Surgical Anatomy of Head and Neck

Review by V Veer
Northern Deanery, UK

My first impression of this rather weighty book was a good one. Just by browsing through the chapters on offer, one can see that there is clearly a focus on anatomy which is not well taught in medical school. There is a whole chapter on the pterygomaxillary fossa, and another solely on the cranial base. I was also pleased to see that there is a chapter on ‘Regional and free flaps for reconstruction in the head and neck’. This book is not strictly ‘anatomy’, and strays into ‘surgical atlas’ territory from time to time. There are 29 pages devoted to precise operative steps for a neck dissection, which I found to be the most complete description that I have ever read. As this work was written on the other side of the Atlantic pond, there is some mental translation required (e.g. ‘preservation of the ramus mandibularis nerve during excision of the submaxillary gland’, etc), which did flummox me at first, but the images provided came to my rescue on more than one occasion.

The images are hand-drawn, focusing on simplicity rather than artistic gratification to convey their message. There are few hugely complex diagrams of the sort commonly seen in Gray’s Anatomy. Instead, each image focuses on one clear message in order to get the point across. For example, I have rarely seen someone take the time to draw an Onodi cell, with an optic nerve passing directly through it. Another example was the three separate (but rather similar) pictures for a scalenotomy, with the first showing the normal space available for the brachial plexus and subclavian artery, the second showing a compressed space, and the third showing the post-operative result. It is obvious that the authors want to hammer home these surgically relevant points. The brilliance of simplifying the images to this extent is that it was easier for me to visualise them later in my mind’s eye.

There were, however, some rather unusual techniques utilised in some of the images. I found the strange, variably inverted image effect of the blood supply from the aorta to the brain very confusing. Also, the disharmonious colours used in some diagrams (e.g. spaces of the larynx) made the final result repellent to the eye. One further criticism: when I compared this work with other anatomy books in the library, I found that good dissection photographs corresponded better to the surgical reality; thus, this book’s use of line drawings alone was perhaps a miscalculation.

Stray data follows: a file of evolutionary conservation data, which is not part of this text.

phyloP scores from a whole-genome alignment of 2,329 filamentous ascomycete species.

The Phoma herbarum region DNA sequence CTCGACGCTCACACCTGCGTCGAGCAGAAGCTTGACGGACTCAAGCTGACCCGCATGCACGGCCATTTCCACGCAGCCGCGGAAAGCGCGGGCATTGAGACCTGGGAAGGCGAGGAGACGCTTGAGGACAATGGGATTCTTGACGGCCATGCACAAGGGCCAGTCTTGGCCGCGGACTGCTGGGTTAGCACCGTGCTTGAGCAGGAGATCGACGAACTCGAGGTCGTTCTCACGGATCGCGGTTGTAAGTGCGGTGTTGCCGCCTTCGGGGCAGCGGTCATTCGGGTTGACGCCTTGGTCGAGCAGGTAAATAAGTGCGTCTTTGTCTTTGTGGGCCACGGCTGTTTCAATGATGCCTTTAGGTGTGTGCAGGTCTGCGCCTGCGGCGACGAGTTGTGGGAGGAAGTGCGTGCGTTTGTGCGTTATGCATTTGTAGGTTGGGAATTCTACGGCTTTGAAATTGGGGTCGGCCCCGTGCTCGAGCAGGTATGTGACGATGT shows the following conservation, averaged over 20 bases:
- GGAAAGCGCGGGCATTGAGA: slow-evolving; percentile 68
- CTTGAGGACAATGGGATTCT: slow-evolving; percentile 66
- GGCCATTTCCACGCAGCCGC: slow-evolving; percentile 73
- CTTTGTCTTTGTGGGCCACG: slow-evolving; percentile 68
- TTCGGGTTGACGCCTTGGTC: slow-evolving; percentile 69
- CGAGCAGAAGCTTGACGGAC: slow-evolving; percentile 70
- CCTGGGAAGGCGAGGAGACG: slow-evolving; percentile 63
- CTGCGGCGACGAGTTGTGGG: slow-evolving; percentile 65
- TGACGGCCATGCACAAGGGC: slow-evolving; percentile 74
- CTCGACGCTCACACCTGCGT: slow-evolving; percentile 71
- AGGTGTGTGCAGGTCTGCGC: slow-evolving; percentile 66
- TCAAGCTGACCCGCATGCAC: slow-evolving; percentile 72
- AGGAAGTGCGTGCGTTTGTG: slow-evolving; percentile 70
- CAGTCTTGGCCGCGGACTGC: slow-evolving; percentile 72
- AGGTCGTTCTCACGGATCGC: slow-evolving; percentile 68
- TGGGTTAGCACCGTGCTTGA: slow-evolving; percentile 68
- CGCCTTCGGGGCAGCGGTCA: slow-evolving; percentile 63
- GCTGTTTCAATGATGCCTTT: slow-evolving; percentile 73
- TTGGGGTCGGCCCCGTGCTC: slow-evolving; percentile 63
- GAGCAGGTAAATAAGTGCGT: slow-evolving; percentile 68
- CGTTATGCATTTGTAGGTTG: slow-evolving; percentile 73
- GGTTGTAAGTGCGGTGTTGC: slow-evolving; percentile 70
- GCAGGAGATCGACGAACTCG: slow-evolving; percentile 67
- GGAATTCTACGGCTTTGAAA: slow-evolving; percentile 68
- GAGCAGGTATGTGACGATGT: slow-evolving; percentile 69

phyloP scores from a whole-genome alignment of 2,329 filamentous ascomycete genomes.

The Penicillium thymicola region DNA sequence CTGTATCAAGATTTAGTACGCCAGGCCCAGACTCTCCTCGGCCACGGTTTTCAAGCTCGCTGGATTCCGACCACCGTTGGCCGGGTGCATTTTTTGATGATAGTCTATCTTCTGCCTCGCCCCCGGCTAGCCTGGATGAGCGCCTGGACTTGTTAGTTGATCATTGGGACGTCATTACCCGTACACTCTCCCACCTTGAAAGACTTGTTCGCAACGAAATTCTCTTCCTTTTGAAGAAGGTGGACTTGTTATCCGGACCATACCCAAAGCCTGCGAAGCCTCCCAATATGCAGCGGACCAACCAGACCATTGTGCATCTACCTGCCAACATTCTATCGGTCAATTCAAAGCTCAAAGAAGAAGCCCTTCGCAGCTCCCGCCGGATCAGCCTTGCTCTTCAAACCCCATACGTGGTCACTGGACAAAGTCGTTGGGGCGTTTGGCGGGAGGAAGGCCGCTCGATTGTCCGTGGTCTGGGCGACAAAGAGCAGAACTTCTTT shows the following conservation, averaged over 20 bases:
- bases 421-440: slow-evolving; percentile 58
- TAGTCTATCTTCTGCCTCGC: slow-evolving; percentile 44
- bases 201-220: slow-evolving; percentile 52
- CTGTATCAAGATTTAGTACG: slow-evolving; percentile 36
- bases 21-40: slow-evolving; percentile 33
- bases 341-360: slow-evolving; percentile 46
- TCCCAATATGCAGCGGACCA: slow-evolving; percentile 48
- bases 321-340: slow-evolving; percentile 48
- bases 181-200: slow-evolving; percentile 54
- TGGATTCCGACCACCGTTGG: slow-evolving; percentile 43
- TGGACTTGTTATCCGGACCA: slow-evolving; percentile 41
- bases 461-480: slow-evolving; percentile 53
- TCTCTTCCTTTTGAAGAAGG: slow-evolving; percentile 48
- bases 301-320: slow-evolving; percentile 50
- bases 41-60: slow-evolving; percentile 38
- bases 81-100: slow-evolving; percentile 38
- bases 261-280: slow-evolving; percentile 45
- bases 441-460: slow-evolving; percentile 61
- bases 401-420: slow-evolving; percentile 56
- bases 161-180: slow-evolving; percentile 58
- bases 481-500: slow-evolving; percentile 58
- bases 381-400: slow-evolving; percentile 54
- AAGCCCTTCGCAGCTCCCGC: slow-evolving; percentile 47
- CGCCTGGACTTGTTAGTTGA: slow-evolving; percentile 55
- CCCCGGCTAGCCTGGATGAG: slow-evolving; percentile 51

On the whole however, the images worked well and deserve more praise than I have provided here.

The text is partly in note form style, allowing the pictures to do most of the talking. This certainly made the book far more readable, and much easier to scan through quickly. I liked the ‘Surgical Implication’ boxes, which appear on every page (sometimes more than once). These snippets of information keep the discussion relevant to actual surgery.

In conclusion, this large textbook does exactly what it says on the front cover. It concentrates on surgical anatomy, whilst avoiding pomposity. Although it strays into operative descriptions, I was thankful rather than resentful of this. I would recommend this anatomy book to anyone considering a senior otolaryngology career, as I have yet to discover a better example anywhere.

Amazon Link: Surgical Anatomy of Head and Neck
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